We would hear that nobody in England wants regional government as we saw in the referendum over devolution in the North-East of England in 2004. That was a campaign led by John Prescott to introduce a regional government with very limited powers that was vulnerable to attack by a ‘no’ campaign focused on the ills of “useless” bureaucracy. There was no constitutional convention or engagement of citizens. If we talk of proper federalism based on DevoMax, and having engaged civil society in a proper debate, the chance to determine tax, spending, health, education, transport, police, justice, and almost everything that government does except for foreign, defence and monetary policies may be more popular – particularly since these powers would move from London without duplications. Regional identity in England varies, but there is a strong sense of identity in Yorkshire, the Midlands, London, and the South. What need to be abandoned are the regions invented by John Prescott. They are mostly too large and lack identity. Smaller counties with very strong identities like Cornwall could be regions. Micro-regions prosper in other countries, for example Ceuta (82,000 people) in Spain, Corsica (300,000 people) in France or the Aosta Valley (120,000 people) in Italy. Prescott’s regions lacked any chance of identity-formation precisely because they were too large and too few. Within England, he created only nine of them. This compares to 20 in Italy and 22 in France, which have a similar population size to the UK. In Spain, 40 million people live across 19 regions.
In each of these countries, regional government was set up without referendums but popular allegiance seemed to follow. Regionalisation in England could be accepted by a national referendum rather region-by-region if this were the will of a constitutional convention that engaged civil society and public opinion. Moving the bulk of domestic policy from a diminished Whitehall to regions or groups of counties or cities with some sense of identity could be an invigorating prospect for English democracy. Many Scots seem to approve of increased fiscal powers and ending the Barnett formula that over-rewards Scotland. Keeping money within one’s own devolved region could be remarkably popular, particularly with voters in southern England.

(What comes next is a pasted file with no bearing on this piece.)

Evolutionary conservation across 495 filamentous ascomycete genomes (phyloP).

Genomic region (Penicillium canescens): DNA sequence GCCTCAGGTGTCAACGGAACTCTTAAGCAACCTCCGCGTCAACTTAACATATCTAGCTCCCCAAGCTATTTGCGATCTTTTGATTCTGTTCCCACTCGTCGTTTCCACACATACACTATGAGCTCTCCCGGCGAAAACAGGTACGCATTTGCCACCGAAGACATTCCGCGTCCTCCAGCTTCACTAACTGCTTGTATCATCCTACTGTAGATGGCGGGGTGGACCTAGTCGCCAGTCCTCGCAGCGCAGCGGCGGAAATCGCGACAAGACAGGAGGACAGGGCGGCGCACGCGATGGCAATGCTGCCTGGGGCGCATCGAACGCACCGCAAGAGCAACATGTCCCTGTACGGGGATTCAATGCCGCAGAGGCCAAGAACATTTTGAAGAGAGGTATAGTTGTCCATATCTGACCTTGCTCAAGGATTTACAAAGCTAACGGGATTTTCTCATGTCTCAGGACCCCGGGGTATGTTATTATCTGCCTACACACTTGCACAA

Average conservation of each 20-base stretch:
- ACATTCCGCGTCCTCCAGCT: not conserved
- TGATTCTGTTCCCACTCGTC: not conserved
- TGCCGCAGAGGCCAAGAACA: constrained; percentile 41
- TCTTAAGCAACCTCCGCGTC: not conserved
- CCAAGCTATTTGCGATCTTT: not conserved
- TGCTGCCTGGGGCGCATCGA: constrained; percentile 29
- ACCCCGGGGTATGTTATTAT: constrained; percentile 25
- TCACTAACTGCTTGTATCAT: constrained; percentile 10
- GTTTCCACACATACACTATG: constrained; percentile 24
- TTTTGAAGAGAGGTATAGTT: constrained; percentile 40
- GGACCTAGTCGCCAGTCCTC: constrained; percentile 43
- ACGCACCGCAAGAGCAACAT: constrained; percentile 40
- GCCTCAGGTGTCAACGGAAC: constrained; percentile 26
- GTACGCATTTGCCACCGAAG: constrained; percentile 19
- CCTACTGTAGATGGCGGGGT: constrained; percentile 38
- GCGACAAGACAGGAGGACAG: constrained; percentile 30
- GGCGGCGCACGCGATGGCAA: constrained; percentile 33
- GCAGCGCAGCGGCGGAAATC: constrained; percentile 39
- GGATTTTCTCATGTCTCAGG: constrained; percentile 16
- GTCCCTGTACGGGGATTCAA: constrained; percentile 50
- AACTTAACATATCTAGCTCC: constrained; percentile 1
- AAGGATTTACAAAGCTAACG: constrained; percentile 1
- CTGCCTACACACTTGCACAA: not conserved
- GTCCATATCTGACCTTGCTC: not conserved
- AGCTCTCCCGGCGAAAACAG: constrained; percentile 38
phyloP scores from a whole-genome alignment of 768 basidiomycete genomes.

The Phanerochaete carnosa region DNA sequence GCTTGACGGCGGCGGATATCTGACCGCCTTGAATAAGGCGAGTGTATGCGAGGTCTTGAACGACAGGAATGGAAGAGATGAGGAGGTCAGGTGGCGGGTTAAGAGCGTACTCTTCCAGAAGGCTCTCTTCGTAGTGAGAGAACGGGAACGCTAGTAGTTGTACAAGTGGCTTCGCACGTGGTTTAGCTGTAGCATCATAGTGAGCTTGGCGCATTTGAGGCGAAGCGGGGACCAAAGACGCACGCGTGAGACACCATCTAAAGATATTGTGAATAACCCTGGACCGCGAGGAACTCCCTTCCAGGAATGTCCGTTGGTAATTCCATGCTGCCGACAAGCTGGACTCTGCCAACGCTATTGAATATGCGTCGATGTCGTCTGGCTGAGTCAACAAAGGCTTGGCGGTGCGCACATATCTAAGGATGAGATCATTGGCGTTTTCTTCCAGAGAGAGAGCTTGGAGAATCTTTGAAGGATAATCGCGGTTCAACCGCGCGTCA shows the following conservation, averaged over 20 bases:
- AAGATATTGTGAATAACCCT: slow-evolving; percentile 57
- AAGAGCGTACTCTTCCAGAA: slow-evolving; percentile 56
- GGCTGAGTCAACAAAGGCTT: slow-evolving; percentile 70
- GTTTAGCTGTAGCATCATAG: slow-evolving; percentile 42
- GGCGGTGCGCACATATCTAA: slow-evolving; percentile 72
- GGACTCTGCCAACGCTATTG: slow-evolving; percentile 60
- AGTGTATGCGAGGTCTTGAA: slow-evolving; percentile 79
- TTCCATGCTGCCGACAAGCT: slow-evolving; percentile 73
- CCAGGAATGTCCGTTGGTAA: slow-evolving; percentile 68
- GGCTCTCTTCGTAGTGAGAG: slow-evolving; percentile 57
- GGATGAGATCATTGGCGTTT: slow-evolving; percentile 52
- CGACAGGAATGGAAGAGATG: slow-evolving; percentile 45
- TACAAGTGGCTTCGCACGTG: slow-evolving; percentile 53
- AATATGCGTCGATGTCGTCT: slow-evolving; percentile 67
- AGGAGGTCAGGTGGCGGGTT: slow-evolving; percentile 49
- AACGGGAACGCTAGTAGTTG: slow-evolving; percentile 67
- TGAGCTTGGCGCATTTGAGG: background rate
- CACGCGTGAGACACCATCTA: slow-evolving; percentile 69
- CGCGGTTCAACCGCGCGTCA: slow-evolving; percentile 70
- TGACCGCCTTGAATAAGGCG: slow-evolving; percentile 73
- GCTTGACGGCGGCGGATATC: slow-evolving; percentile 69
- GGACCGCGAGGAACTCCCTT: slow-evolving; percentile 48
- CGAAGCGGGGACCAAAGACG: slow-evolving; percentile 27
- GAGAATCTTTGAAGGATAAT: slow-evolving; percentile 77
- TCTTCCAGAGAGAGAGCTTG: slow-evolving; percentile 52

We cannot ignore that federalism reliant on full-scale regionalisation in England would be difficult to achieve. The Whitehall and Westminster elites would do all they can to resist and persuading public opinion could be insurmountable even with a constitutional convention of the type that took place in Scotland. In my next piece, I look at Iain McLean’s proposal for cutting the number of Scots (and perhaps Welsh and Northern Irish) MPs at Westminster.